Tobacco Reduction Committee Passes Slender Budget, Expands Duties

Oregon’s Tobacco Reduction Advisory Committee approved a $19.7 million 2015-2017 budget, a little less than the $19.8 million in its 2013-2015 budget.

“We’re grateful for these resources but it’s still a quarter of what the CDC [Centers for Disease Control and Prevention] recommends for tobacco prevention,” said Luci Longoria, health promotion manager for the Oregon Health Authority’s Public Health Division. The CDC’s Best Practices for Tobacco Control Programs suggests a minimum Oregon investment of $27.7 million annually with a recommended annual investment of $39.3 million.

Of the seven priorities of Oregon’s State Health Improvement Plan, tobacco prevention is listed first, although it shares equal priority with obesity prevention, alcohol and substance abuse prevention, suicide prevention, oral health, vaccines and communicable disease control.

David Hopkins, a committee member from the CDC, believes Oregon is among the few states to recommend increasing the price of tobacco in its evidence-based improvement plan.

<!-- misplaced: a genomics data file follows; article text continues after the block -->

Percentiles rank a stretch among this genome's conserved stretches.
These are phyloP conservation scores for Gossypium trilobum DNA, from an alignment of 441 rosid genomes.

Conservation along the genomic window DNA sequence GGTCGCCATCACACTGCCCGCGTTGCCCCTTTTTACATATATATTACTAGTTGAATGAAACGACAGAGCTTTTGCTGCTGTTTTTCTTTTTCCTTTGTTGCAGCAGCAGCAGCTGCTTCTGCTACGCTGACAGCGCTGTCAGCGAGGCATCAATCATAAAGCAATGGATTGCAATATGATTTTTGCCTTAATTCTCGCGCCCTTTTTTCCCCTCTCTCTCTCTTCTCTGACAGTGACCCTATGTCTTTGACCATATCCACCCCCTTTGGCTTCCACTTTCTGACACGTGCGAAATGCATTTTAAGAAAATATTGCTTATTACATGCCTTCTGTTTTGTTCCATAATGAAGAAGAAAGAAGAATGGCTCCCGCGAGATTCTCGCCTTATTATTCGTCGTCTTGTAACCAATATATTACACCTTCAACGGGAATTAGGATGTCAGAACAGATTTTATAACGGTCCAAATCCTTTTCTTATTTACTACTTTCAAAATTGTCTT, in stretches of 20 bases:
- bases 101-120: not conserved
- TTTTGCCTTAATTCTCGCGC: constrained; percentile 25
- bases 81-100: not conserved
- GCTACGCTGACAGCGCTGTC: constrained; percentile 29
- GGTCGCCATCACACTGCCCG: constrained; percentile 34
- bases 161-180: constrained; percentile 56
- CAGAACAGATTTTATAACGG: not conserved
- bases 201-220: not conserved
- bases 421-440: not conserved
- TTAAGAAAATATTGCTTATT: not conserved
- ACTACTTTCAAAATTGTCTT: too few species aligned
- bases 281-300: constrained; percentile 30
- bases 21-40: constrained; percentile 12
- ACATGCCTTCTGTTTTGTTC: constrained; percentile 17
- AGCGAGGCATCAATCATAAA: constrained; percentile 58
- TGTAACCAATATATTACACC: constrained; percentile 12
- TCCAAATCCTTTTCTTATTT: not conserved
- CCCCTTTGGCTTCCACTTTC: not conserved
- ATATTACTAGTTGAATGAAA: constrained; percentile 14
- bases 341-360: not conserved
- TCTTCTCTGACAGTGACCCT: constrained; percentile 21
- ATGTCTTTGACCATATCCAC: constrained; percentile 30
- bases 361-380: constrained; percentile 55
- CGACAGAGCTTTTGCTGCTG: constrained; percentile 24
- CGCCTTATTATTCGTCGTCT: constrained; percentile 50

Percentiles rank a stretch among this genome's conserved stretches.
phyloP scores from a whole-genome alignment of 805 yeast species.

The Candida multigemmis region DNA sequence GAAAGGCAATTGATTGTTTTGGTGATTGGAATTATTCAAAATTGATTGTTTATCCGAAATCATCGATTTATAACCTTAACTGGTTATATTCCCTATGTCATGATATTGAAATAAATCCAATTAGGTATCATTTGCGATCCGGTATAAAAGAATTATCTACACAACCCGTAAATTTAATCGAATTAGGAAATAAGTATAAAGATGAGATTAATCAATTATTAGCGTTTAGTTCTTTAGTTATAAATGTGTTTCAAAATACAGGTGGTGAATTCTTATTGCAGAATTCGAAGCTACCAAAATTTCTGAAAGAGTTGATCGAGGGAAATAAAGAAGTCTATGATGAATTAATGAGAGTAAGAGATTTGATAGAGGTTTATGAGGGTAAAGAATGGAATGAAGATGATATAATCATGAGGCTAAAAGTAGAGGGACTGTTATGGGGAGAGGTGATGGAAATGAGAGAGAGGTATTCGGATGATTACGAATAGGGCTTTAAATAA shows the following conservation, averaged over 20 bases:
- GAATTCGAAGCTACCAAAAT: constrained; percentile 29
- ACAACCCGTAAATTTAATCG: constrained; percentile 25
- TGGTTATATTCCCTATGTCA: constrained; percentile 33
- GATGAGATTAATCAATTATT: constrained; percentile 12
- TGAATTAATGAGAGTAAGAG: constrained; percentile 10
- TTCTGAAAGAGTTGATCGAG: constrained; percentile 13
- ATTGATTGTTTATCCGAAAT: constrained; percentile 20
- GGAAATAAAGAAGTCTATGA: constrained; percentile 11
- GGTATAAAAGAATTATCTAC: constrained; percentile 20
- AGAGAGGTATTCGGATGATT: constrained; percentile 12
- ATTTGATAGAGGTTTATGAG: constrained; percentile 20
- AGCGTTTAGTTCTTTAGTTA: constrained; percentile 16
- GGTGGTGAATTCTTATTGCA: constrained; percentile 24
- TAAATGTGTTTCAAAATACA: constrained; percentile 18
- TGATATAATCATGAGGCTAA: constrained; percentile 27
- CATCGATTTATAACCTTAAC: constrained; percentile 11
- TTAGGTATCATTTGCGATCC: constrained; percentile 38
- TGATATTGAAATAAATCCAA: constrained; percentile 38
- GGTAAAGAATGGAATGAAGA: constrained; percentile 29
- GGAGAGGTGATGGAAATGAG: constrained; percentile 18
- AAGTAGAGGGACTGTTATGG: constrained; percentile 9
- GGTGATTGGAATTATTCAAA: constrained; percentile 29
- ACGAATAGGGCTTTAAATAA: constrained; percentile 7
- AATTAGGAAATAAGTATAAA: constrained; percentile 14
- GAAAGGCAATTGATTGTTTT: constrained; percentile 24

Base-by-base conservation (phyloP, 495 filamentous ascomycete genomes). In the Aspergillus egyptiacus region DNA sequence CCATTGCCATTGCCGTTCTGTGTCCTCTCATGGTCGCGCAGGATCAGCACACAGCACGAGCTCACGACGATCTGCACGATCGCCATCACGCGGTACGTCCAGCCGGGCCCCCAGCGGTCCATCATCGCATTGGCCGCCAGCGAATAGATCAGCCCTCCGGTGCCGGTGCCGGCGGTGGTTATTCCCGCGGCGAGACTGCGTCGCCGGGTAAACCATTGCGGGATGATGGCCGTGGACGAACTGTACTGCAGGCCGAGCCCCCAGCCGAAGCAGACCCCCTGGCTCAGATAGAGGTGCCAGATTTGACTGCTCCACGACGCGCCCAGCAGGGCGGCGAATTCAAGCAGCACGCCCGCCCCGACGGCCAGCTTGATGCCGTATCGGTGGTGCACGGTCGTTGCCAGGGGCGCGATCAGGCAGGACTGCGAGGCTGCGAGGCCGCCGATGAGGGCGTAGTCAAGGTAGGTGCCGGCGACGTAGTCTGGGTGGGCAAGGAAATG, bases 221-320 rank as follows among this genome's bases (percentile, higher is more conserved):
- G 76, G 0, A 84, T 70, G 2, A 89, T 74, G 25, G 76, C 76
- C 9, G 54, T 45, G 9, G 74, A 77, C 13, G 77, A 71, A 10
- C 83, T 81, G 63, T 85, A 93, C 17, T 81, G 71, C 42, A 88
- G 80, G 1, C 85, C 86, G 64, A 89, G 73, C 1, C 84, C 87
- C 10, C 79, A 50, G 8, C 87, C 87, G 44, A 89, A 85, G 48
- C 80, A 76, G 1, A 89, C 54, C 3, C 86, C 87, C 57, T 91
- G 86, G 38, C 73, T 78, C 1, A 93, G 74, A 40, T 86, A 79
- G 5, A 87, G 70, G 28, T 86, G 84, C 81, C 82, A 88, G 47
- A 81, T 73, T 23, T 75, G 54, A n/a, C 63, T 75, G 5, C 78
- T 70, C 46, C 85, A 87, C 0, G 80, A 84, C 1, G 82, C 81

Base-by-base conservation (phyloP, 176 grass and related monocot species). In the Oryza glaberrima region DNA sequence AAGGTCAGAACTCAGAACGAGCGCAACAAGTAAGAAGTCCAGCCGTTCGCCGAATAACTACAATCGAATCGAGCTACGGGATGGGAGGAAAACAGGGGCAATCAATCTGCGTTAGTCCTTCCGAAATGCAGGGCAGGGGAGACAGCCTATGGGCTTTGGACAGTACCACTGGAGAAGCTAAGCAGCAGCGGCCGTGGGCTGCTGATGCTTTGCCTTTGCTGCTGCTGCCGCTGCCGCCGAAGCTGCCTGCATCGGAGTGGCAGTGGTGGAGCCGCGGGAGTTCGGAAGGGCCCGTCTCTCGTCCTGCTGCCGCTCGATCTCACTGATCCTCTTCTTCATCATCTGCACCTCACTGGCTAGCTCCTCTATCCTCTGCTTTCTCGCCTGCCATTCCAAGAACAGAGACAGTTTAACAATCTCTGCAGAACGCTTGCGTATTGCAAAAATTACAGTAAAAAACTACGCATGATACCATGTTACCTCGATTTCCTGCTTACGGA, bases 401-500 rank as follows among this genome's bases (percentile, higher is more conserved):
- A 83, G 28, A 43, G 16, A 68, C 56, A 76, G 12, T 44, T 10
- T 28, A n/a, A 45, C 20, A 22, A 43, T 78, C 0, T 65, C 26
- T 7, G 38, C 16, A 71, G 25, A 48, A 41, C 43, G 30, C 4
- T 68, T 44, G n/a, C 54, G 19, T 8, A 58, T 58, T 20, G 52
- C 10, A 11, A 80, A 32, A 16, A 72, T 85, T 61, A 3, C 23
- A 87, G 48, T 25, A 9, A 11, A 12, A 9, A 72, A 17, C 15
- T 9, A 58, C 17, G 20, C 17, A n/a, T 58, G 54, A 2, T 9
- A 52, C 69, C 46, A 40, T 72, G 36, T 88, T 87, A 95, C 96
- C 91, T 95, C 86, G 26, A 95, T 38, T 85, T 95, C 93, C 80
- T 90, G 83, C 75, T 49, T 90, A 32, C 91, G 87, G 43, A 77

But compared with other states, Oregon has low taxes on tobacco products.

The committee has overseen efforts to reduce cigarette and tobacco use since voters increased Oregon’s tobacco tax in 1996 and set aside 5.77 percent of the tax to fund prevention and education programs. Since then, cigarette smoking in Oregon has decreased by 25 percent for adults, 65 percent for 11th graders and 80 percent for 8th graders.

Disproportionate smoking rates continue to plague poor Oregonians. Almost one in three Oregonians who make less than $15,000 per year smoke compared with one in 10 Oregonians who make more than $50,000 per year.

Among Oregon Health Plan members, 29 percent smoke. Race and ethnicity are also important factors. For example, 35 percent of American Indians smoke in comparison to 21 percent of whites.

Luis Rodriguez of the American Cancer Society was elected co-chair, to serve alongside Karen Girard of the Oregon Health Authority.

A nongovernment person is “necessary and appropriate” in that leadership role, said Chuck Tauman of the Tobacco-Free Coalition of Oregon, who suggested rotating co-chairs every year to “share the burden” of expanding duties.

Tauman also recommended that people who have a background in tobacco prevention apply for the Public Health Advisory Board, which is changing its scope to reflect increasing oversight of public health modernization.

“I’m always afraid people think tobacco is a war we’ve won rather than a war we’re fighting,” Tauman said.

Jan can be reached at [email protected].

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